Once a victim's needs are identified, the police or other responsible authority may refer the victim to service providers. Similarly, prosecuting and judicial authorities can also refer the victim to a competent authority (e.g., the Juvenile and Social Welfare Services of the Ministry of Justice) for an individual assessment of the victim's support and protection needs. An individual needs assessment (INA) takes into account the personal characteristics of the victim, such as age, race, colour, religion, nationality or ethnic origin, sexual orientation, gender and disability, as well as the extent of the damage suffered by the victim and the type, severity, circumstances and nature of the crime (e.g., hate crime). The INA is only conducted on the victim's request. As a result, INAs tend to be conducted late in the process, and not for all victims. Civil society actors have commented on the need for a more standardized approach to conducting INAs.
All victims have the right to obtain legal assistance, translation services, information about their case, protection measures, as well as restorative justice solutions and state compensation. Protection measures in place for hate crime victims include the custody of trained personnel, the possibility to record victim testimony, and the non-disclosure of the victim's key personal data in the testimony. Additional measures are applied when the hate crime victim is a migrant. In such cases, the law prohibits the removal of undocumented migrants who have been victims of a hate crime, and those who are not citizens of the EU may be granted a residence permit for humanitarian reasons.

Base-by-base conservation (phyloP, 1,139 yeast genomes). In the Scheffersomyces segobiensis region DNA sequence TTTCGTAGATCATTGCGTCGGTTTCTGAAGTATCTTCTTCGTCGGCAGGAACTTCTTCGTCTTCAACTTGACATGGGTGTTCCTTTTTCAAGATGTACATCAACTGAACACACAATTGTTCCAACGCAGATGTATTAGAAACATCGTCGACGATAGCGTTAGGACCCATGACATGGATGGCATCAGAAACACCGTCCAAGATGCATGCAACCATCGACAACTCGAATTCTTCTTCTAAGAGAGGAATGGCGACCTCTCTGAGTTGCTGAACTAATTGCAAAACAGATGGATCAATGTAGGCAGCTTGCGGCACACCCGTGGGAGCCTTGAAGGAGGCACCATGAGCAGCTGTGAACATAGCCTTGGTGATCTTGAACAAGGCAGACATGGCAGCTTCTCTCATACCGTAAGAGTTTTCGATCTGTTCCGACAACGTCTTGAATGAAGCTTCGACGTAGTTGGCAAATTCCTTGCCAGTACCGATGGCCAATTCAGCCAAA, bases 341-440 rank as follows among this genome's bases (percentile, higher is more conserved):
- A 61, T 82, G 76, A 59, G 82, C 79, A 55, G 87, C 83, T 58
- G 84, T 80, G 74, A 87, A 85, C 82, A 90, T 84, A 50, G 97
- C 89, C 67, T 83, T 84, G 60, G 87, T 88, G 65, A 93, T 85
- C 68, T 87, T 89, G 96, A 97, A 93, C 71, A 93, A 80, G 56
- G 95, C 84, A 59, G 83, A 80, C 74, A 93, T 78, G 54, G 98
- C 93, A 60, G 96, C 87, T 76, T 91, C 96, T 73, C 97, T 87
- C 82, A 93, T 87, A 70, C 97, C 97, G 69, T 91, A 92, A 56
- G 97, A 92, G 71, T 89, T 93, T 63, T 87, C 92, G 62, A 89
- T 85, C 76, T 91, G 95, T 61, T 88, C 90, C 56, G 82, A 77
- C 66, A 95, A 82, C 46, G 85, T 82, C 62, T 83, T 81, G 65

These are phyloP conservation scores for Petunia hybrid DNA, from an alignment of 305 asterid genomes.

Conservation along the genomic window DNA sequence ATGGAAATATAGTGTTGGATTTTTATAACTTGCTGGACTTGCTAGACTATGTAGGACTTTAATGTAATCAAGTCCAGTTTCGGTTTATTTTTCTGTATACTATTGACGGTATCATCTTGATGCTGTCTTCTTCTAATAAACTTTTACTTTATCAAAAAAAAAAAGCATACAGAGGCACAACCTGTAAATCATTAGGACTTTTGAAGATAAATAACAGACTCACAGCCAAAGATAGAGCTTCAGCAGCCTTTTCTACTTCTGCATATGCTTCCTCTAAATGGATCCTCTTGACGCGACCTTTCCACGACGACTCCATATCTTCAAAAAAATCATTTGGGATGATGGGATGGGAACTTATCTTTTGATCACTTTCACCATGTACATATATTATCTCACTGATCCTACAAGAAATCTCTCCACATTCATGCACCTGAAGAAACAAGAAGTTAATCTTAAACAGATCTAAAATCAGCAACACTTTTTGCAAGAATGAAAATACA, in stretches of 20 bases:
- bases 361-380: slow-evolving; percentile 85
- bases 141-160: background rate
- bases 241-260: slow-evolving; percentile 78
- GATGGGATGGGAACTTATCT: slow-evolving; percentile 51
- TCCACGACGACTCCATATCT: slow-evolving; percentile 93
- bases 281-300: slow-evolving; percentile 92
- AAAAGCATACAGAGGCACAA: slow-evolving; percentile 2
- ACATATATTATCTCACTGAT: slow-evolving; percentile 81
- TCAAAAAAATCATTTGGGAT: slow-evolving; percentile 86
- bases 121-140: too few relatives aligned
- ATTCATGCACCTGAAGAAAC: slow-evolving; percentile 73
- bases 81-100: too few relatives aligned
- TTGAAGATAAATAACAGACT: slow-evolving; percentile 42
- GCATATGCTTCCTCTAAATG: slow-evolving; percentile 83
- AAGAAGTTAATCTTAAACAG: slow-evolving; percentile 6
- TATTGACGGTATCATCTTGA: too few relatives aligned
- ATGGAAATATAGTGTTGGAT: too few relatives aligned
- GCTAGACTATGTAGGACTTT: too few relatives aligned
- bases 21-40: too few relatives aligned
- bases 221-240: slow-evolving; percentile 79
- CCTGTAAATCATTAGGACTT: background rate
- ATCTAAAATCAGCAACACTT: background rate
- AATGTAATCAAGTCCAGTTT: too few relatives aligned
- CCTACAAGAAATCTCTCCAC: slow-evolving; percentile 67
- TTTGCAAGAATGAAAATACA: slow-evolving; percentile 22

According to the Greek Code of Criminal Procedure (Article 63), victims have the right to take part in criminal procedures as an injured party and not only as a witness. Victims who do not wish to participate as an injured party are nevertheless informed at the pretrial stage in case the prosecutor decides not to pursue the case. This information is given only when the prosecutor (of the court of first instance) decides to close the case, and not when there is prosecution only for the base offence without the aggravating circumstance of hate crime (Article 82 A of the Penal Code).
In 2021, the Ministry of Justice and the National Council Against Racism and Intolerance produced a guide for victims of hate crimes. The guide includes information on the existing legal framework, the rights of hate crime victims, instructions on the steps they can take, as well as a list of services available to victims.
Hate crime capacity building
In 2017, Greece implemented ODIHR's Prosecutors and Hate Crime Training (PAHCT) programme.